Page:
Armand Marseille Antique Dolls 1884+ German
Armand Marseille of Sonneberg and Koppelsdorf, Thüringia, Germany was one of the worlds largest and best known bisque / porcelain doll head manufacturer. Armand was born in 1856 in St. Petersburg, Russia the son of an architect and immigrated to Germany with his family after 1860.
In 1884 Marseille bought a toy factory and in 1885 he acquired a porcelain factory in Koppelsdorf, Marseille’s earliest doll mold number is 1890 a dolly face shoulder head . . . Armand Marseille’s empire and history in the doll world had begun. Most Armand Marseille dolls have AM initials in the marking.
Many antique doll collectors will have begun collections with a Marseille doll or added one or more over the course of doll collecting. Marseille dolls are easily found, plentiful, quality made from common to rare doll molds. Marseille doll molds & marks. Click to see enlarged images.
Armand Marseille Dolls Identified
1900+ Marseille doll mold 370 bisque shoulder head, kid body doll
1900+ Marseille doll mold 370 bisque shoulder head, kid body doll 22″
1900+ Marseille doll 390 bisque socket head composition jointed body doll
1900+ Marseille doll mold 390 bisque socket head, composition body with stick legs doll
From 1900-1938 Marseille’s most commonly found doll mold 370 a shoulder head on a cloth or kid body or doll mold 390 a socket head doll on a composition jointed body. The early poured bisque doll heads have an inside lip or rim where the top of the head is cut out and are fired, features are painted, then fired again. The much later dolls are a heavier bisque like clay, fired, then the flesh color and features are painted without a final firing. All Marseille doll bodies were purchased from other doll makers.
1894+ Marseille mold 1894 bisque socket head, teen doll with ribbed, split hip body 21″
1894+ Marseille mold 1894 the teen doll with ribbed, split hip body 21″, unusual! by Wislizenus
ca. 1900+ Marseille Alma 11″ bisque shoulder head, kid body doll mark Alma. Made for George Borgfeldt.
ca. 1910 Marseille Queen Louise bisque socket head, composition jointed body doll 24″ face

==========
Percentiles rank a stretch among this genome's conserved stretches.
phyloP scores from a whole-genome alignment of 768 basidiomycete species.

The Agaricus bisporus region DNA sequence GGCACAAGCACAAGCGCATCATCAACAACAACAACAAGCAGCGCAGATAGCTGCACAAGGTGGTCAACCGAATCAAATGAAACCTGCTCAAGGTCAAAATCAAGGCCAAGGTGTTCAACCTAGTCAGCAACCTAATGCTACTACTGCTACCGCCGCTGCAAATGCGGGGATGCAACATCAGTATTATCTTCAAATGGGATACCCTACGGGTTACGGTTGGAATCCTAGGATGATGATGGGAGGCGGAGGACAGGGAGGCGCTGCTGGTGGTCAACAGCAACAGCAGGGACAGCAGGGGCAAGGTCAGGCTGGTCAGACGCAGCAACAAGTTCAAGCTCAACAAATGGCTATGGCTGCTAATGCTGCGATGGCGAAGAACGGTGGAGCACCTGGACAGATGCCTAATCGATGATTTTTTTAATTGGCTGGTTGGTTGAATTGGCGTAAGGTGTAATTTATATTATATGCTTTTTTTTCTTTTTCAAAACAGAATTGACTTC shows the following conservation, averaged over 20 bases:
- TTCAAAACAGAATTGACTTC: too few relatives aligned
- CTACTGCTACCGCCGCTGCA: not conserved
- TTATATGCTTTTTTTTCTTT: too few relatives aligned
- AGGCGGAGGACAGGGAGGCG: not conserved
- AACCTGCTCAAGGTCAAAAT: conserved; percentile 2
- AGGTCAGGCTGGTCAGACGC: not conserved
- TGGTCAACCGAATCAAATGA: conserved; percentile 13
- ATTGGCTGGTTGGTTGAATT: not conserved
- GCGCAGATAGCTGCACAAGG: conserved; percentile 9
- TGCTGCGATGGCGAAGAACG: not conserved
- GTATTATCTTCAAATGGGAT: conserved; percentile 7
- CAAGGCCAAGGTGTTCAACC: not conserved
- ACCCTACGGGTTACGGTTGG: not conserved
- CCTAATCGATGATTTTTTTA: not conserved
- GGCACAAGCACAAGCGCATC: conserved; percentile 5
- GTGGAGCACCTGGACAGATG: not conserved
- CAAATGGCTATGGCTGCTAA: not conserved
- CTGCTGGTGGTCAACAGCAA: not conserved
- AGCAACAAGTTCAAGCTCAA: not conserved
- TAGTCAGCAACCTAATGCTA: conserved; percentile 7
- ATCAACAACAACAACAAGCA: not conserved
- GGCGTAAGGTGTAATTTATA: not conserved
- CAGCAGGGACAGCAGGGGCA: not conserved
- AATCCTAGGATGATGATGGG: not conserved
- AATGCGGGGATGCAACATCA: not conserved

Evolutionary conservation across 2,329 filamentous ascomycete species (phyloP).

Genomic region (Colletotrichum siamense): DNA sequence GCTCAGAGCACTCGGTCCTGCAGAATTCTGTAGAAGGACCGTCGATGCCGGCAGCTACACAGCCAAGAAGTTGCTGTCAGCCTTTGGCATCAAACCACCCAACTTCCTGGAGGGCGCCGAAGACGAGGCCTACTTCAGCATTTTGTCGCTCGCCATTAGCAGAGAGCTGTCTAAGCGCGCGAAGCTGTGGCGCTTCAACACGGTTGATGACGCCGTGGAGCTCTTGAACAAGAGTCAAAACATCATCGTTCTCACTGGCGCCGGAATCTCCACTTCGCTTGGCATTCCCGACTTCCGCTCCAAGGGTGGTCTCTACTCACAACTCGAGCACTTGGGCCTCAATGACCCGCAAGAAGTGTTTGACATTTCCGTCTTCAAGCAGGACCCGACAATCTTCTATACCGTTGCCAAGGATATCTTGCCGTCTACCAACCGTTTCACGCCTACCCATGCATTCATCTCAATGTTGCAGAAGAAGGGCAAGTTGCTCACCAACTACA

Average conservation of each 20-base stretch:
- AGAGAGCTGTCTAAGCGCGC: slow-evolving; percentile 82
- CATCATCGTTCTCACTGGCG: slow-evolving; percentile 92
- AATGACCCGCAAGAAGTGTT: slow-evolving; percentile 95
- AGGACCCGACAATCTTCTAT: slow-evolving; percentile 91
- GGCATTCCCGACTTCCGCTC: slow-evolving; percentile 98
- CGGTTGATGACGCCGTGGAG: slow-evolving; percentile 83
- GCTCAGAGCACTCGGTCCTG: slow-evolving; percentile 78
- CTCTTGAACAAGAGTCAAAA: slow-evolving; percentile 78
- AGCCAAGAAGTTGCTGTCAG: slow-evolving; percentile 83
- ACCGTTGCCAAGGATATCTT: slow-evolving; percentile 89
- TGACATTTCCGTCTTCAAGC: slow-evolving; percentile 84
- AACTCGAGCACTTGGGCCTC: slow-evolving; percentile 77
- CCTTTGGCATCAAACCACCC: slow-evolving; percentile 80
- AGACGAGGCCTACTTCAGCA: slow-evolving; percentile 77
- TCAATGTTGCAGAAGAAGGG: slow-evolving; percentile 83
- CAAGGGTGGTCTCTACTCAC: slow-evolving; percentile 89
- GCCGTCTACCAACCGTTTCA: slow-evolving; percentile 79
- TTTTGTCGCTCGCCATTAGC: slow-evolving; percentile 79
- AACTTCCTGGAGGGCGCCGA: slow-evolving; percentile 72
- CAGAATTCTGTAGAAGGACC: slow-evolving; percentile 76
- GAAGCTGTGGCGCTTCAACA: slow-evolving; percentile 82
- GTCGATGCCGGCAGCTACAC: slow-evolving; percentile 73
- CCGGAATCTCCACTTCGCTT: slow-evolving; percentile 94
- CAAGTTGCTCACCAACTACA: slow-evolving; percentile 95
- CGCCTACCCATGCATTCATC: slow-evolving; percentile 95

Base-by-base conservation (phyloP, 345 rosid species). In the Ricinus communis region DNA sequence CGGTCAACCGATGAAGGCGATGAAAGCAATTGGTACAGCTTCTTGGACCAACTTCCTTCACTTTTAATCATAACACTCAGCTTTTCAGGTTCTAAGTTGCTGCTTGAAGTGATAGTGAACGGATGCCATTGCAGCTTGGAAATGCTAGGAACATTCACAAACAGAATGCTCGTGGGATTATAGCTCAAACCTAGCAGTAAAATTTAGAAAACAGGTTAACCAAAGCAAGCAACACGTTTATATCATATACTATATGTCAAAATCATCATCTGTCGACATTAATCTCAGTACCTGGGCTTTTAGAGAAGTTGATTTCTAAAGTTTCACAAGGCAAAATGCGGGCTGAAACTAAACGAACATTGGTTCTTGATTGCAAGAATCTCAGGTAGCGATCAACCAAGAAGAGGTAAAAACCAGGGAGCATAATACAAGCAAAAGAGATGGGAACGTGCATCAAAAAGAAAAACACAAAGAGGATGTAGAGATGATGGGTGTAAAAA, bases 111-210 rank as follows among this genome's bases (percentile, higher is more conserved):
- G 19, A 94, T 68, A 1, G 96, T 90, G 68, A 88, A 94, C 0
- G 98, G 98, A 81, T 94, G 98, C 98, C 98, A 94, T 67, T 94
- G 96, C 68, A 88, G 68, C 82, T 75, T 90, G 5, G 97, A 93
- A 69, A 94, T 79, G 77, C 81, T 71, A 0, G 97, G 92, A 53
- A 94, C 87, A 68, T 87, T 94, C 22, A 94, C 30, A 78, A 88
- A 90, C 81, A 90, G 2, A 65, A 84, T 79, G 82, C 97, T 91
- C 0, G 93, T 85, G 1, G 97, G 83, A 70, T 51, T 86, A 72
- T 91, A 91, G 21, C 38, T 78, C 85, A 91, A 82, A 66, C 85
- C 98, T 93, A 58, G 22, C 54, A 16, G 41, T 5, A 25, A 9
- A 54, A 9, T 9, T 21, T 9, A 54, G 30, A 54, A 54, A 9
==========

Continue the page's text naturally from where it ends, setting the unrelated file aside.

From 1900 to 1930 it’s reported Marseille produced 1,000 bisque doll heads per day of baby, children, lady and character dolls, on cloth, kid or composition bodies, most doll heads with glass eyes, some with painted eyes.
ca. 1911 Marseille doll mold 200 Indian doll, 7″ bisque socket head, glass eyes, open mouth, papier mache jointed body, doll mark MH 200.
ca. 1912 Marseille doll mold 231 Fany 23″, bisque socket head, glass sleep eyes, closed mouth, composition jointed body, doll mark 231 Fany DRMR 248 AM.
1912 Marseille doll mold 240 glass googly eyes 12″ bisque domed head, closed watermelon mouth, composition baby bent limb body, doll mark 240 AM.
1925 Marseille doll mold 253 Nobbi Kid 10″ glass googly eyes, closed smiling watermelon mouth, composition jointed body, doll mark 253 Nobbikid.
In 1919 Ernst Heubach and Marseilles merged and formed the United Porcelain Factory of Koppelsdorf (Vereinigte Koppelsdorfer Porzellanfabrik vorm Armand Marseille and Ernst Heubach). By 1932 the two companies went their separate ways. Later Armand’s son Herman Marseille made doll heads of composition.
Many of Armand Marseille dolls have AM initials plus a mold number in the marking. The Marseille named dolls were mostly made for the USA market and often do not have the AM in the marking; Alice, Alma, Baby Betty, Baby Florence, Baby Phyllis, Beauty, Bessie, Cama, Columbia, Darling, Duchess, Ellar baby, Fany, Florodora, Jubilee, Just Me, Kiddiejoy, Lilly, Lissy, Little Sister, Mabel, Majestic, Margaret, Melitta, Minnit baby, My Companion, My Dearie, My Lovely, My Dream baby, My Pet, My Playmate, My Sweetheart, Nobbikid, Our Anne, Our Pet, Princess, Queen Louise, Rosebud, Roseland and we presume the Special doll. Many of these bisque doll heads were made for other doll makers or distributors. Daisy Dimple, Sunshine doll and Dainty Dorothy dolls were all sold, distributed through Sears. Marseille doll molds & marks